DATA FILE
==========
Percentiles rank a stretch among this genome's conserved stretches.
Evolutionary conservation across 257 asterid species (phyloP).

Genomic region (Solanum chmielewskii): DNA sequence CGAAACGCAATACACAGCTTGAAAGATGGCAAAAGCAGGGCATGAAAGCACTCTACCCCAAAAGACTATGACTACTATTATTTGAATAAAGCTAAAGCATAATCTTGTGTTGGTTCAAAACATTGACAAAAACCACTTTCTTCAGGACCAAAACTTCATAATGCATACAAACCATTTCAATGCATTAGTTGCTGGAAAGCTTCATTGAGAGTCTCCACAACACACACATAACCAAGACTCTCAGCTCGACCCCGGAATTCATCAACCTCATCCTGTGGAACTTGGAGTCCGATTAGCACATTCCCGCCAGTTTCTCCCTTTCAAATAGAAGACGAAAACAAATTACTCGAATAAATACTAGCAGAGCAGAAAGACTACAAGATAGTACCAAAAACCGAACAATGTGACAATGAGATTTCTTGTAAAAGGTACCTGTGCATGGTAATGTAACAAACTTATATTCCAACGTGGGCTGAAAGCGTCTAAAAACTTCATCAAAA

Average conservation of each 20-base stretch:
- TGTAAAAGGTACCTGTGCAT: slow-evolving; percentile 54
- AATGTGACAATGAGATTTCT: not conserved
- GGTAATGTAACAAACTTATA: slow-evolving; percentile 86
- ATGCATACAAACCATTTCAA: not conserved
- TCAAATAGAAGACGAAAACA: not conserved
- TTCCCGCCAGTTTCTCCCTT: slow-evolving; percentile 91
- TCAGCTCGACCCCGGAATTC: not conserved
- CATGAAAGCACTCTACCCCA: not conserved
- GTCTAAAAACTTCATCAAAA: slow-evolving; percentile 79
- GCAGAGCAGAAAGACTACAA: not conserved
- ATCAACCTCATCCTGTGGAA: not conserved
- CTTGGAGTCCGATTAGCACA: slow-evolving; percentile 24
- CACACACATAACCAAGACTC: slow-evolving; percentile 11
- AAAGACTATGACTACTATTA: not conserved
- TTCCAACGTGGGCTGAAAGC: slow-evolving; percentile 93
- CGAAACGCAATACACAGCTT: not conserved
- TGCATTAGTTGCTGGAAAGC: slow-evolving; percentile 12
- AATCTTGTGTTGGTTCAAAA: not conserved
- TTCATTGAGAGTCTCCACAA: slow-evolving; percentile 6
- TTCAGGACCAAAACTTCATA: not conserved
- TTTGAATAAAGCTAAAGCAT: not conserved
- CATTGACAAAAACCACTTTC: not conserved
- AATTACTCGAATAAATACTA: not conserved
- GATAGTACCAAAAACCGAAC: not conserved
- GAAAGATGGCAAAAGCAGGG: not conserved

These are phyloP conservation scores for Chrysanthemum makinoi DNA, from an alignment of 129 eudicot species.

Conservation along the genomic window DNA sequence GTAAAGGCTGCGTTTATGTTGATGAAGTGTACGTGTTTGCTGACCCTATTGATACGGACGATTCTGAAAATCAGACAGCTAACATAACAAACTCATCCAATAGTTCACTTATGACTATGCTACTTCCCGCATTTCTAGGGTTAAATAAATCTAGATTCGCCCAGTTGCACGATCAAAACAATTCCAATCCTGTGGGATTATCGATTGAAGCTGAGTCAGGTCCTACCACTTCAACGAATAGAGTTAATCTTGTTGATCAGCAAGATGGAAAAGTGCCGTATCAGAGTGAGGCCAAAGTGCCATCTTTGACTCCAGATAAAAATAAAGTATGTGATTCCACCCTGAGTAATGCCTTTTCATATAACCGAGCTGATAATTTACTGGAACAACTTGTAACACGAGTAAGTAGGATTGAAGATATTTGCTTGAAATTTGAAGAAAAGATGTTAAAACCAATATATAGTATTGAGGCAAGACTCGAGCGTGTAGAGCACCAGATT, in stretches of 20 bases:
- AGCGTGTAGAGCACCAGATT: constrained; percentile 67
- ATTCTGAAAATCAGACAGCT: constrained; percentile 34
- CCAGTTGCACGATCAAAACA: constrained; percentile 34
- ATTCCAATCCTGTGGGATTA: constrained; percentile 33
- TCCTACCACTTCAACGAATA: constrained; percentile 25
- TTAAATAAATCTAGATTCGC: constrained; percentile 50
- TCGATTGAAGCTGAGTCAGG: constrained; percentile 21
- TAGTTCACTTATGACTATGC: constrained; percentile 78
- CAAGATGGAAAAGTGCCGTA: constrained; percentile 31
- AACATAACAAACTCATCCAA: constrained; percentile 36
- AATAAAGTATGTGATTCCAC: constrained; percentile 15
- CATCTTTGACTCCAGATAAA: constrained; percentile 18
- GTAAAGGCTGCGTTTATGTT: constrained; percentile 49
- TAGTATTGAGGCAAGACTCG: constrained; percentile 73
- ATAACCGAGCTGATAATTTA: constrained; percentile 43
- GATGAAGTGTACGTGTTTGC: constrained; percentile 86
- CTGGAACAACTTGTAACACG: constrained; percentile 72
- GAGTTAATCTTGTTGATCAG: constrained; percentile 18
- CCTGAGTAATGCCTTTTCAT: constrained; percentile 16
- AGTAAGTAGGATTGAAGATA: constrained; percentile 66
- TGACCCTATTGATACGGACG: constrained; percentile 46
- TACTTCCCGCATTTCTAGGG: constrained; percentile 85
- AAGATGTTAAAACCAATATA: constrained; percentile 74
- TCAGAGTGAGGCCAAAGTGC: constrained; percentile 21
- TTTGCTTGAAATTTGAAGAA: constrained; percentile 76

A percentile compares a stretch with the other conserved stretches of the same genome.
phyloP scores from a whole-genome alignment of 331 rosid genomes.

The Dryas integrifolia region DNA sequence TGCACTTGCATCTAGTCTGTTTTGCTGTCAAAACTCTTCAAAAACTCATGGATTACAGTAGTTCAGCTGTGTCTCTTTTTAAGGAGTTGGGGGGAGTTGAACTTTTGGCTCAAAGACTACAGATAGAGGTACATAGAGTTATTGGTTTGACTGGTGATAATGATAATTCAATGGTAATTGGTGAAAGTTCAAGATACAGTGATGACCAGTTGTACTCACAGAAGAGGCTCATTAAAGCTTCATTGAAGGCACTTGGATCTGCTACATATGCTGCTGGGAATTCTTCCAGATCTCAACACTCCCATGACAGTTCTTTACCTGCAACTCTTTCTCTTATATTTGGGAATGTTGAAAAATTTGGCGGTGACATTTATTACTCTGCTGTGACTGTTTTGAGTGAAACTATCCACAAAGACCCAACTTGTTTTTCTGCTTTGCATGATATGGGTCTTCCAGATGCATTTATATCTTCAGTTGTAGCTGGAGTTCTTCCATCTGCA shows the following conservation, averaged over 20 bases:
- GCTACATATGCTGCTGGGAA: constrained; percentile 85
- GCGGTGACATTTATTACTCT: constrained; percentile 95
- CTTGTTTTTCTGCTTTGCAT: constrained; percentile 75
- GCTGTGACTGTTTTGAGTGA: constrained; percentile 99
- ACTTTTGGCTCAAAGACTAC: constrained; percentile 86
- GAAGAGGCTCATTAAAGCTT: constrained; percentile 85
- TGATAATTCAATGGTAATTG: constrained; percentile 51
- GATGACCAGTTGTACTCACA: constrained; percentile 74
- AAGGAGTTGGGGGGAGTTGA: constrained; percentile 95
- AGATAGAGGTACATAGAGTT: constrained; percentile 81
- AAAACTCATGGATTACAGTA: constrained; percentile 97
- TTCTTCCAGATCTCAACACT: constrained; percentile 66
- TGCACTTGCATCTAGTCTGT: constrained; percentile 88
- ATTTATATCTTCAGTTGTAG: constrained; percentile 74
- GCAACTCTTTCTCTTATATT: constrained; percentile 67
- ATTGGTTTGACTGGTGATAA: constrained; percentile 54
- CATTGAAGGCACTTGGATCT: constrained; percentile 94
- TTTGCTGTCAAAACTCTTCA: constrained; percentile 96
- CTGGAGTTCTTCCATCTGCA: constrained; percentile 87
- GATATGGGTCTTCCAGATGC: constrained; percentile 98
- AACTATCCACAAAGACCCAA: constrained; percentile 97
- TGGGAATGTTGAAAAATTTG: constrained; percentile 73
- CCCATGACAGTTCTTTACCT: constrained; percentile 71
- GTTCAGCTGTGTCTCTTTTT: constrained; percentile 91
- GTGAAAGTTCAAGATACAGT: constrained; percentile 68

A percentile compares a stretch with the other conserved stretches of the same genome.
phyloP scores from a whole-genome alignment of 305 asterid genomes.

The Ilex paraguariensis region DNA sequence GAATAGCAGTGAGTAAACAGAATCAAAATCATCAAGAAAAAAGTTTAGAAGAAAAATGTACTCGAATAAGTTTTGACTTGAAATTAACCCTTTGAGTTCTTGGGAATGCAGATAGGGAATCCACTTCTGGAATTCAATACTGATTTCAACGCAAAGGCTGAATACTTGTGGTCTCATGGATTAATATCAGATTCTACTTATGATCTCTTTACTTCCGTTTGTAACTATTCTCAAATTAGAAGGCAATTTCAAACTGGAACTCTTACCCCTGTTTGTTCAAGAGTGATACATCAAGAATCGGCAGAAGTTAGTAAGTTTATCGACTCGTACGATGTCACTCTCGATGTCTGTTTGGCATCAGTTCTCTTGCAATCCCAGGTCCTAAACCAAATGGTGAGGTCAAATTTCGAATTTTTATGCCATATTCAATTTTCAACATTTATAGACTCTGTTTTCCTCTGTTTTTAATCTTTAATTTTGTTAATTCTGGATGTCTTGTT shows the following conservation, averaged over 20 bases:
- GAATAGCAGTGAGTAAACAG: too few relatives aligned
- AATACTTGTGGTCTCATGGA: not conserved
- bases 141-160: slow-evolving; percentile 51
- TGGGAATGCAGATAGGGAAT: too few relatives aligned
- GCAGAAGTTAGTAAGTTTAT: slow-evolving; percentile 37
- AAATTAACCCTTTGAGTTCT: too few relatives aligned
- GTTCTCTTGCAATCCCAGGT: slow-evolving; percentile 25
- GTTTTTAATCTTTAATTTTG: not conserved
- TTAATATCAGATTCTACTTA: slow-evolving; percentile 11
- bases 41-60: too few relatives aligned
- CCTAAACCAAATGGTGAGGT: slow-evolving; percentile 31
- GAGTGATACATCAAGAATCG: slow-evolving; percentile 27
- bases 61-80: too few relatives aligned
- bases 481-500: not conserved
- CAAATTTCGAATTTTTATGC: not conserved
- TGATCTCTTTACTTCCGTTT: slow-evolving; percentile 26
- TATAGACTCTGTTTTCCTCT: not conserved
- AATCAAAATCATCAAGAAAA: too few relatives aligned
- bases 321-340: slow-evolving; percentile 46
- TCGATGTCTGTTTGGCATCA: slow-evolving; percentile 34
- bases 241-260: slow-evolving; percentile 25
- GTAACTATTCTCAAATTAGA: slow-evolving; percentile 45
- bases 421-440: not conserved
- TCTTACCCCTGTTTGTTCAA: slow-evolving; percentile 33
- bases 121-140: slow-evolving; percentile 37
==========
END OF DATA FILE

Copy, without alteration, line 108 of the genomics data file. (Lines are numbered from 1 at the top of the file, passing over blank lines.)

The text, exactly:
- bases 241-260: slow-evolving; percentile 25